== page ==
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By Heather Haddon and Patrick Thomas
The American Civil Liberties Union and a group of McDonald's Corp. workers from Michigan sued the fast-food giant on Tuesday, accusing the company of not properly handling allegations of sexual harassment at one of its restaurants.
In the lawsuit, which seeks class-action status, the ACLU and workers at a Mason, Mich., store allege that acts of harassment, such as groping and other physical assaults, by a supervisor at the franchisee-owned restaurant went ignored by management.
A McDonald's spokeswoman said the company has demonstrated its commitment to safe and respectful workplaces by implementing antiharassment training at all of its corporate-owned restaurants. The company strengthened the training and protocol for reporting potential employee misconduct this year for its roughly 850,000 U.S. employees.
Jenna Ries, the complainant in the suit, said she often would leave work crying after more than a year of being verbally assaulted and grabbed at work by a store manager. Ms. Ries said she reported the behavior to the general manager of the franchisee-owned McDonald's but received no help. She no longer works at the McDonald's.
"This is not just about me," said Ms. Ries, 32 years old, during a call with reporters on Tuesday. "We deserve to feel safe at work."
The Time's Up Legal Defense Fund, an initiative launched by women in the entertainment industry following the #MeToo movement, is also providing legal support to the plaintiffs.
The suit, filed in state court in Ingham County, Mich., is seeking at least $5 million in damages. It also asks for McDonald's to implement worker-centered antiharassment policies and procedures, such as worker-led mandatory training, a safe system of reporting, adequate investigation and discipline, and protections against retaliation, the ACLU said.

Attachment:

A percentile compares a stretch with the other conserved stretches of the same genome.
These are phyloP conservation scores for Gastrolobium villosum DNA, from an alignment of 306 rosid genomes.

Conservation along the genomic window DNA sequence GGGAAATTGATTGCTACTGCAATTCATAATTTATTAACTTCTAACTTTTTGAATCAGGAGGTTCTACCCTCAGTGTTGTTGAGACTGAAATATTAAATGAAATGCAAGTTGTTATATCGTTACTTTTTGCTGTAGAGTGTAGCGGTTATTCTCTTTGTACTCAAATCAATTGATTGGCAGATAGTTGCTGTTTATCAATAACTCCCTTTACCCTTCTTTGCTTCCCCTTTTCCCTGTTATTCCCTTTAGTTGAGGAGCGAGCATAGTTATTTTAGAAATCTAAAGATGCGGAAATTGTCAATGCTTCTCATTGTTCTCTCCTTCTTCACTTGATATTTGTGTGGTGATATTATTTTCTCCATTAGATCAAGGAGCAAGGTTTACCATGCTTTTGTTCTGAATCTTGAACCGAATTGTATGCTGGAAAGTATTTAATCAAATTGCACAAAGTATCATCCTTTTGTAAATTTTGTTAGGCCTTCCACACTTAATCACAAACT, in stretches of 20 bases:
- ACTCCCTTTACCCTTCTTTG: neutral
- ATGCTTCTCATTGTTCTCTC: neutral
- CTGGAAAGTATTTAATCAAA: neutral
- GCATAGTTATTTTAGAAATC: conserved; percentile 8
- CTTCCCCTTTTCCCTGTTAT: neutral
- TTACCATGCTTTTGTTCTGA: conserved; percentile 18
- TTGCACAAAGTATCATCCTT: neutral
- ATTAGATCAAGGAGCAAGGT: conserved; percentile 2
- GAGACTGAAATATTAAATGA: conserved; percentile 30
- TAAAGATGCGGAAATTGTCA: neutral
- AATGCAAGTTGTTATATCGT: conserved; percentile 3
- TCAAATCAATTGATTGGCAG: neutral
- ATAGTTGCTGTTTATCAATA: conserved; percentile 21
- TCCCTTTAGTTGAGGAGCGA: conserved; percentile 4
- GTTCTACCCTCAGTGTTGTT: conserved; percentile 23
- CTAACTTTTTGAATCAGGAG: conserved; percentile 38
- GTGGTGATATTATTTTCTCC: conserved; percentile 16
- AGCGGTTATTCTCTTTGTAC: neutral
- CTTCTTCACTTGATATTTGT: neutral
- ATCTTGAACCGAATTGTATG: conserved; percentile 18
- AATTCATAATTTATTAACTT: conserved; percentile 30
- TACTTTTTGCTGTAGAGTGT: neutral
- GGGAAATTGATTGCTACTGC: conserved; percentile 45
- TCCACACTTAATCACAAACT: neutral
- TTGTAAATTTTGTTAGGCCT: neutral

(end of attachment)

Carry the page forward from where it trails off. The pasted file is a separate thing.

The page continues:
Attorneys said the complaint extends to eight women in total, and they expect more named complaintaints beyond Ms. Ries to come forward. Time's Up and the ACLU lawyers said Tuesday that they have spoken to employees at other McDonald's locations who also claim to have been harassed.
In a separate complaint to the U.S. Equal Employment Opportunity Commission on Tuesday, a worker at a McDonald's restaurant in Detroit said she was forced to quit after being transferred to another store and having her hours cut after reporting that she was sexually harassed by a supervisor, the ACLU said.
The ACLU said on Tuesday that at least 50 harassment complaints have been filed against the company over the past three years. The complaints include roughly eight company-owned stores, attorneys said. Most of the complaints remain under investigation, the ACLU said, and it is asking the EEOC to investigate them as a whole.
McDonald's has argued in a number of lawsuits that it shouldn't be held responsible as a joint employer, a designation that would make it accountable for franchisees' actions as a franchisor. A federal appeals court last month ruled that McDonald's doesn't exert enough control over its franchisees' employees to be considered a joint employer and isn't liable for their treatment.
Earlier this month, McDonald's fired Chief Executive Steve Easterbrook because of his relationship with a female employee. Chris Kempczinski, who previously oversaw the company's U.S. operations, succeeded Mr. Easterbrook. A McDonald's policy prohibits the company's employees from having relationships with direct and indirect reports at all levels.
Attorneys and plaintiffs said Tuesday that they are asking to meet with Mr. Kempczinski to address their concerns, including how the training is being implemented, the staffing of the complaint hot line and how harassment complaints filed are handled by the company.
"We are dubious about the training's quality and how widely it's been disseminated," said Gillian Thomas, senior staff attorney at the ACLU Women's Rights Project.
The company has faced additional challenges at its U.S. restaurants this year. Labor organizers and some lawmakers have called on the company to address workplace harassment issues and raise its minimum wage to $15 an hour.
Write to Heather Haddon at firstname.lastname@example.org and Patrick Thomas at Patrick.Thomas@wsj.com
(END) Dow Jones Newswires
November 12, 2019 15:04 ET (20:04 GMT)
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